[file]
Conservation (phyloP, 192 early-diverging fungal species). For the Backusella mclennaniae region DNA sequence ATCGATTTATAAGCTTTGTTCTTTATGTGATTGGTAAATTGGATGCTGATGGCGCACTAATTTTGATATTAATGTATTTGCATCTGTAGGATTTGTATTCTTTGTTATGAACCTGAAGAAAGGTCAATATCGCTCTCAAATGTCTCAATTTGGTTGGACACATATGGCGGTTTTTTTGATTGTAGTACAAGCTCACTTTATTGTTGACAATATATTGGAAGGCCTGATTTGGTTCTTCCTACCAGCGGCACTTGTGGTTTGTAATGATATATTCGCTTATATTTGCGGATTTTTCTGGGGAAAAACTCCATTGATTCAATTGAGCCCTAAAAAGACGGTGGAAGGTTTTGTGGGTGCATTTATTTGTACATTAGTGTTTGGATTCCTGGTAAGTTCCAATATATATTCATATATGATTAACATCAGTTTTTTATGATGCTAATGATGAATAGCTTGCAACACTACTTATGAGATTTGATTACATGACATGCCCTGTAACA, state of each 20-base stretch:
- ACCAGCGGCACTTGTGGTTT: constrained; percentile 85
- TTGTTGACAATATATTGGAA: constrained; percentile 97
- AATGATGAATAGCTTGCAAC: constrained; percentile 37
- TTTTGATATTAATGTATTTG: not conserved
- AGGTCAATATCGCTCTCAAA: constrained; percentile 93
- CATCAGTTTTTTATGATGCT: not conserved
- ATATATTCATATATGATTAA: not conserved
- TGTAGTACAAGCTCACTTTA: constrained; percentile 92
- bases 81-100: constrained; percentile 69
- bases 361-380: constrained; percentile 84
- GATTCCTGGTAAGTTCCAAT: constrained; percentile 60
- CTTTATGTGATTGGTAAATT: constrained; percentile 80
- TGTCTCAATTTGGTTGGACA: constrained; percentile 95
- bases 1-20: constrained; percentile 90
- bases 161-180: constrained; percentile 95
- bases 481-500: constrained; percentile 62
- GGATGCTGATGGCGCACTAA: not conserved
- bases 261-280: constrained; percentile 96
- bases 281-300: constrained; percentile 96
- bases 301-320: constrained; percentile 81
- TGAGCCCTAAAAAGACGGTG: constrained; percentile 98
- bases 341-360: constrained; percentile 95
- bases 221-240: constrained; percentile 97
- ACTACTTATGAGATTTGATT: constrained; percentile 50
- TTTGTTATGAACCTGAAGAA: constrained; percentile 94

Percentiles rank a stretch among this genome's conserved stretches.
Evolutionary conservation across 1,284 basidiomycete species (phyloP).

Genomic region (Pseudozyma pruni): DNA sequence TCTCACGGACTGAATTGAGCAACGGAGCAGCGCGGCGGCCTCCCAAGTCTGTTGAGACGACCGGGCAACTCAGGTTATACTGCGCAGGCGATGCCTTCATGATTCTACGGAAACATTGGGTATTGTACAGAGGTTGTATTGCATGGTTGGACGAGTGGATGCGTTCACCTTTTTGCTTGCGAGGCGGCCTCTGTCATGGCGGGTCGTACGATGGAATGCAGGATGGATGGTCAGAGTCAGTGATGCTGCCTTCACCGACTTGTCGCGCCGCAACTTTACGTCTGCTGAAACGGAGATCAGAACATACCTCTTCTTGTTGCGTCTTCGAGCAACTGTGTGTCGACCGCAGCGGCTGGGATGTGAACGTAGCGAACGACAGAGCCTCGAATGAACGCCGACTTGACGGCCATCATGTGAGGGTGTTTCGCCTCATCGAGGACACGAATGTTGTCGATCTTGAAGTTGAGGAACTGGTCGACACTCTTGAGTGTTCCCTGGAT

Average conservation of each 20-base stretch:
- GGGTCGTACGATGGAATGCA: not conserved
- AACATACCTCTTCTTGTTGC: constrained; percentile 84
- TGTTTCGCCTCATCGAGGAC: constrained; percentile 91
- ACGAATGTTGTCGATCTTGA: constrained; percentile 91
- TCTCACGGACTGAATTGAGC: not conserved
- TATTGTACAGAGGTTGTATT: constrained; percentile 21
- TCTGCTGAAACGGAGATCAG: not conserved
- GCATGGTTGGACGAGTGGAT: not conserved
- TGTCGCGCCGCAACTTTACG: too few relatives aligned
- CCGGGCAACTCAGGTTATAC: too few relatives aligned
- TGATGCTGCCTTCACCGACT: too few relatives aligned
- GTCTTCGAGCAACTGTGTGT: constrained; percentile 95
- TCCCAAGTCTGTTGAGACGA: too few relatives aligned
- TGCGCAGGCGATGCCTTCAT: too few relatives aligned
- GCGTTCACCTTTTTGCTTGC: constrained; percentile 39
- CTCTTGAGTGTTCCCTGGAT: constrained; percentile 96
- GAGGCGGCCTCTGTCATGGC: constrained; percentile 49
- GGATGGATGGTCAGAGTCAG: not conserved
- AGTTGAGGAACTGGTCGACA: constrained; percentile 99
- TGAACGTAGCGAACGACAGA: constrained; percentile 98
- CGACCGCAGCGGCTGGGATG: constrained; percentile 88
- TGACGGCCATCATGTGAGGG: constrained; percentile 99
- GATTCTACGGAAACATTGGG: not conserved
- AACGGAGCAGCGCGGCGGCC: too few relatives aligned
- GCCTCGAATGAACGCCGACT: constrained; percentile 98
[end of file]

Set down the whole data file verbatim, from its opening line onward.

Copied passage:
Conservation (phyloP, 192 early-diverging fungal species). For the Backusella mclennaniae region DNA sequence ATCGATTTATAAGCTTTGTTCTTTATGTGATTGGTAAATTGGATGCTGATGGCGCACTAATTTTGATATTAATGTATTTGCATCTGTAGGATTTGTATTCTTTGTTATGAACCTGAAGAAAGGTCAATATCGCTCTCAAATGTCTCAATTTGGTTGGACACATATGGCGGTTTTTTTGATTGTAGTACAAGCTCACTTTATTGTTGACAATATATTGGAAGGCCTGATTTGGTTCTTCCTACCAGCGGCACTTGTGGTTTGTAATGATATATTCGCTTATATTTGCGGATTTTTCTGGGGAAAAACTCCATTGATTCAATTGAGCCCTAAAAAGACGGTGGAAGGTTTTGTGGGTGCATTTATTTGTACATTAGTGTTTGGATTCCTGGTAAGTTCCAATATATATTCATATATGATTAACATCAGTTTTTTATGATGCTAATGATGAATAGCTTGCAACACTACTTATGAGATTTGATTACATGACATGCCCTGTAACA, state of each 20-base stretch:
- ACCAGCGGCACTTGTGGTTT: constrained; percentile 85
- TTGTTGACAATATATTGGAA: constrained; percentile 97
- AATGATGAATAGCTTGCAAC: constrained; percentile 37
- TTTTGATATTAATGTATTTG: not conserved
- AGGTCAATATCGCTCTCAAA: constrained; percentile 93
- CATCAGTTTTTTATGATGCT: not conserved
- ATATATTCATATATGATTAA: not conserved
- TGTAGTACAAGCTCACTTTA: constrained; percentile 92
- bases 81-100: constrained; percentile 69
- bases 361-380: constrained; percentile 84
- GATTCCTGGTAAGTTCCAAT: constrained; percentile 60
- CTTTATGTGATTGGTAAATT: constrained; percentile 80
- TGTCTCAATTTGGTTGGACA: constrained; percentile 95
- bases 1-20: constrained; percentile 90
- bases 161-180: constrained; percentile 95
- bases 481-500: constrained; percentile 62
- GGATGCTGATGGCGCACTAA: not conserved
- bases 261-280: constrained; percentile 96
- bases 281-300: constrained; percentile 96
- bases 301-320: constrained; percentile 81
- TGAGCCCTAAAAAGACGGTG: constrained; percentile 98
- bases 341-360: constrained; percentile 95
- bases 221-240: constrained; percentile 97
- ACTACTTATGAGATTTGATT: constrained; percentile 50
- TTTGTTATGAACCTGAAGAA: constrained; percentile 94

Percentiles rank a stretch among this genome's conserved stretches.
Evolutionary conservation across 1,284 basidiomycete species (phyloP).

Genomic region (Pseudozyma pruni): DNA sequence TCTCACGGACTGAATTGAGCAACGGAGCAGCGCGGCGGCCTCCCAAGTCTGTTGAGACGACCGGGCAACTCAGGTTATACTGCGCAGGCGATGCCTTCATGATTCTACGGAAACATTGGGTATTGTACAGAGGTTGTATTGCATGGTTGGACGAGTGGATGCGTTCACCTTTTTGCTTGCGAGGCGGCCTCTGTCATGGCGGGTCGTACGATGGAATGCAGGATGGATGGTCAGAGTCAGTGATGCTGCCTTCACCGACTTGTCGCGCCGCAACTTTACGTCTGCTGAAACGGAGATCAGAACATACCTCTTCTTGTTGCGTCTTCGAGCAACTGTGTGTCGACCGCAGCGGCTGGGATGTGAACGTAGCGAACGACAGAGCCTCGAATGAACGCCGACTTGACGGCCATCATGTGAGGGTGTTTCGCCTCATCGAGGACACGAATGTTGTCGATCTTGAAGTTGAGGAACTGGTCGACACTCTTGAGTGTTCCCTGGAT

Average conservation of each 20-base stretch:
- GGGTCGTACGATGGAATGCA: not conserved
- AACATACCTCTTCTTGTTGC: constrained; percentile 84
- TGTTTCGCCTCATCGAGGAC: constrained; percentile 91
- ACGAATGTTGTCGATCTTGA: constrained; percentile 91
- TCTCACGGACTGAATTGAGC: not conserved
- TATTGTACAGAGGTTGTATT: constrained; percentile 21
- TCTGCTGAAACGGAGATCAG: not conserved
- GCATGGTTGGACGAGTGGAT: not conserved
- TGTCGCGCCGCAACTTTACG: too few relatives aligned
- CCGGGCAACTCAGGTTATAC: too few relatives aligned
- TGATGCTGCCTTCACCGACT: too few relatives aligned
- GTCTTCGAGCAACTGTGTGT: constrained; percentile 95
- TCCCAAGTCTGTTGAGACGA: too few relatives aligned
- TGCGCAGGCGATGCCTTCAT: too few relatives aligned
- GCGTTCACCTTTTTGCTTGC: constrained; percentile 39
- CTCTTGAGTGTTCCCTGGAT: constrained; percentile 96
- GAGGCGGCCTCTGTCATGGC: constrained; percentile 49
- GGATGGATGGTCAGAGTCAG: not conserved
- AGTTGAGGAACTGGTCGACA: constrained; percentile 99
- TGAACGTAGCGAACGACAGA: constrained; percentile 98
- CGACCGCAGCGGCTGGGATG: constrained; percentile 88
- TGACGGCCATCATGTGAGGG: constrained; percentile 99
- GATTCTACGGAAACATTGGG: not conserved
- AACGGAGCAGCGCGGCGGCC: too few relatives aligned
- GCCTCGAATGAACGCCGACT: constrained; percentile 98